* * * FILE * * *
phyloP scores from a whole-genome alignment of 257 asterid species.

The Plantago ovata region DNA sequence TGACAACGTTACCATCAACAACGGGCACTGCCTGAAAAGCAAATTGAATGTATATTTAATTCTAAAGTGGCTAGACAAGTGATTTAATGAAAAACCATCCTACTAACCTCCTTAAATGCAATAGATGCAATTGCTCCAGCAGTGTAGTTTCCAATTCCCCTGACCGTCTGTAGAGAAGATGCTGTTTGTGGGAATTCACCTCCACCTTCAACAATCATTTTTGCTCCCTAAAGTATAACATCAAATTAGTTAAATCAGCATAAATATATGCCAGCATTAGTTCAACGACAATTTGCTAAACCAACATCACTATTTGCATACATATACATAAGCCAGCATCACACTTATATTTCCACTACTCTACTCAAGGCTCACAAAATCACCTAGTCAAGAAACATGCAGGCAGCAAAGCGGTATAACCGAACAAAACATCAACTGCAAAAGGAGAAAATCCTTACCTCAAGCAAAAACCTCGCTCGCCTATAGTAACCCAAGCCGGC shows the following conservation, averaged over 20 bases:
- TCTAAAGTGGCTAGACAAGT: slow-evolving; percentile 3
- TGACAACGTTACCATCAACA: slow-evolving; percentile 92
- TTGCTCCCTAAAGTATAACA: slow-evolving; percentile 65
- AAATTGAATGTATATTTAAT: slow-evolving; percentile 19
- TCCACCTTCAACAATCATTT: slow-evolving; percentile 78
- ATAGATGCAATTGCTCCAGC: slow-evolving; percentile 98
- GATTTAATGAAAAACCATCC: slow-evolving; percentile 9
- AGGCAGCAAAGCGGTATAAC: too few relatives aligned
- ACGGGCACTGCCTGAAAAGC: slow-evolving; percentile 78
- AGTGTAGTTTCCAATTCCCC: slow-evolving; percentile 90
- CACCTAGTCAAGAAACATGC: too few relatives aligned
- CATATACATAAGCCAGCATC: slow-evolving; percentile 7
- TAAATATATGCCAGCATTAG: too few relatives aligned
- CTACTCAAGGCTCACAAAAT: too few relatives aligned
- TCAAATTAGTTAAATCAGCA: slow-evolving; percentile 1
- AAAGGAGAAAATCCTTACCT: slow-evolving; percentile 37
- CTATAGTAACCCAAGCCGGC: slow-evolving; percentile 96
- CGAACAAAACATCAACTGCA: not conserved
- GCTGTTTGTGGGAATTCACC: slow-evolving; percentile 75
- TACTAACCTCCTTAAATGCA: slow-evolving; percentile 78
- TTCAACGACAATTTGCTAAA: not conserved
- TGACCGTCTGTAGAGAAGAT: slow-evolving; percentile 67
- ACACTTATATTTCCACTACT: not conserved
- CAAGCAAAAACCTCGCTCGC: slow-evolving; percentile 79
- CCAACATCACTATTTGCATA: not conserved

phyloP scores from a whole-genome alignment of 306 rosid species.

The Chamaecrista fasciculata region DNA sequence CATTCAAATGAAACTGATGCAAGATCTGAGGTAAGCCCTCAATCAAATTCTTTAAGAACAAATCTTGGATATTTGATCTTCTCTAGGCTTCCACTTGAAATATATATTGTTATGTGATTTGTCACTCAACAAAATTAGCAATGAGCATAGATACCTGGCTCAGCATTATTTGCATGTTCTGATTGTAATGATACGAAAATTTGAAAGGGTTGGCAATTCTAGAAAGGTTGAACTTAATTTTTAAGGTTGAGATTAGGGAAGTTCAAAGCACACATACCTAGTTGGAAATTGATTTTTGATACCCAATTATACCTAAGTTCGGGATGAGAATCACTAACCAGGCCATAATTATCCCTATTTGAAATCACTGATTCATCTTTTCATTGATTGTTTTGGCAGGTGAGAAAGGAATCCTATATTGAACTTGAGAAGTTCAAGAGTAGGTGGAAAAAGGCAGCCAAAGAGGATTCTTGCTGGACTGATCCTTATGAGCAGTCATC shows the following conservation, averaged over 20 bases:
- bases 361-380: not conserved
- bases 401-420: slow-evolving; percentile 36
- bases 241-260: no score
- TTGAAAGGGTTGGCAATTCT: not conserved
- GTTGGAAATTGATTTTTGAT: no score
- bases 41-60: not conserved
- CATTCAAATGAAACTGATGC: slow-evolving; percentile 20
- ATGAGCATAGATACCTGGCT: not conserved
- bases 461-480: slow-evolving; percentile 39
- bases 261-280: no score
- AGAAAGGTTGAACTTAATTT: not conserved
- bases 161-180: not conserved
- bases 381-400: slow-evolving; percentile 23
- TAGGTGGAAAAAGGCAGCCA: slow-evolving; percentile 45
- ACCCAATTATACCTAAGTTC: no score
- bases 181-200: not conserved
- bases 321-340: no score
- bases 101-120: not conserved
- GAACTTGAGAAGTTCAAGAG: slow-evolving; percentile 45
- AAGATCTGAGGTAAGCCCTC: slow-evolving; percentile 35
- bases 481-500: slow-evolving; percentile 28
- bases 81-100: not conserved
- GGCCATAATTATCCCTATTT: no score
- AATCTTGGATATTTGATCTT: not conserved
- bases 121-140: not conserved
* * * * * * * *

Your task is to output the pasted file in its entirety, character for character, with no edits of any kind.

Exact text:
phyloP scores from a whole-genome alignment of 257 asterid species.

The Plantago ovata region DNA sequence TGACAACGTTACCATCAACAACGGGCACTGCCTGAAAAGCAAATTGAATGTATATTTAATTCTAAAGTGGCTAGACAAGTGATTTAATGAAAAACCATCCTACTAACCTCCTTAAATGCAATAGATGCAATTGCTCCAGCAGTGTAGTTTCCAATTCCCCTGACCGTCTGTAGAGAAGATGCTGTTTGTGGGAATTCACCTCCACCTTCAACAATCATTTTTGCTCCCTAAAGTATAACATCAAATTAGTTAAATCAGCATAAATATATGCCAGCATTAGTTCAACGACAATTTGCTAAACCAACATCACTATTTGCATACATATACATAAGCCAGCATCACACTTATATTTCCACTACTCTACTCAAGGCTCACAAAATCACCTAGTCAAGAAACATGCAGGCAGCAAAGCGGTATAACCGAACAAAACATCAACTGCAAAAGGAGAAAATCCTTACCTCAAGCAAAAACCTCGCTCGCCTATAGTAACCCAAGCCGGC shows the following conservation, averaged over 20 bases:
- TCTAAAGTGGCTAGACAAGT: slow-evolving; percentile 3
- TGACAACGTTACCATCAACA: slow-evolving; percentile 92
- TTGCTCCCTAAAGTATAACA: slow-evolving; percentile 65
- AAATTGAATGTATATTTAAT: slow-evolving; percentile 19
- TCCACCTTCAACAATCATTT: slow-evolving; percentile 78
- ATAGATGCAATTGCTCCAGC: slow-evolving; percentile 98
- GATTTAATGAAAAACCATCC: slow-evolving; percentile 9
- AGGCAGCAAAGCGGTATAAC: too few relatives aligned
- ACGGGCACTGCCTGAAAAGC: slow-evolving; percentile 78
- AGTGTAGTTTCCAATTCCCC: slow-evolving; percentile 90
- CACCTAGTCAAGAAACATGC: too few relatives aligned
- CATATACATAAGCCAGCATC: slow-evolving; percentile 7
- TAAATATATGCCAGCATTAG: too few relatives aligned
- CTACTCAAGGCTCACAAAAT: too few relatives aligned
- TCAAATTAGTTAAATCAGCA: slow-evolving; percentile 1
- AAAGGAGAAAATCCTTACCT: slow-evolving; percentile 37
- CTATAGTAACCCAAGCCGGC: slow-evolving; percentile 96
- CGAACAAAACATCAACTGCA: not conserved
- GCTGTTTGTGGGAATTCACC: slow-evolving; percentile 75
- TACTAACCTCCTTAAATGCA: slow-evolving; percentile 78
- TTCAACGACAATTTGCTAAA: not conserved
- TGACCGTCTGTAGAGAAGAT: slow-evolving; percentile 67
- ACACTTATATTTCCACTACT: not conserved
- CAAGCAAAAACCTCGCTCGC: slow-evolving; percentile 79
- CCAACATCACTATTTGCATA: not conserved

phyloP scores from a whole-genome alignment of 306 rosid species.

The Chamaecrista fasciculata region DNA sequence CATTCAAATGAAACTGATGCAAGATCTGAGGTAAGCCCTCAATCAAATTCTTTAAGAACAAATCTTGGATATTTGATCTTCTCTAGGCTTCCACTTGAAATATATATTGTTATGTGATTTGTCACTCAACAAAATTAGCAATGAGCATAGATACCTGGCTCAGCATTATTTGCATGTTCTGATTGTAATGATACGAAAATTTGAAAGGGTTGGCAATTCTAGAAAGGTTGAACTTAATTTTTAAGGTTGAGATTAGGGAAGTTCAAAGCACACATACCTAGTTGGAAATTGATTTTTGATACCCAATTATACCTAAGTTCGGGATGAGAATCACTAACCAGGCCATAATTATCCCTATTTGAAATCACTGATTCATCTTTTCATTGATTGTTTTGGCAGGTGAGAAAGGAATCCTATATTGAACTTGAGAAGTTCAAGAGTAGGTGGAAAAAGGCAGCCAAAGAGGATTCTTGCTGGACTGATCCTTATGAGCAGTCATC shows the following conservation, averaged over 20 bases:
- bases 361-380: not conserved
- bases 401-420: slow-evolving; percentile 36
- bases 241-260: no score
- TTGAAAGGGTTGGCAATTCT: not conserved
- GTTGGAAATTGATTTTTGAT: no score
- bases 41-60: not conserved
- CATTCAAATGAAACTGATGC: slow-evolving; percentile 20
- ATGAGCATAGATACCTGGCT: not conserved
- bases 461-480: slow-evolving; percentile 39
- bases 261-280: no score
- AGAAAGGTTGAACTTAATTT: not conserved
- bases 161-180: not conserved
- bases 381-400: slow-evolving; percentile 23
- TAGGTGGAAAAAGGCAGCCA: slow-evolving; percentile 45
- ACCCAATTATACCTAAGTTC: no score
- bases 181-200: not conserved
- bases 321-340: no score
- bases 101-120: not conserved
- GAACTTGAGAAGTTCAAGAG: slow-evolving; percentile 45
- AAGATCTGAGGTAAGCCCTC: slow-evolving; percentile 35
- bases 481-500: slow-evolving; percentile 28
- bases 81-100: not conserved
- GGCCATAATTATCCCTATTT: no score
- AATCTTGGATATTTGATCTT: not conserved
- bases 121-140: not conserved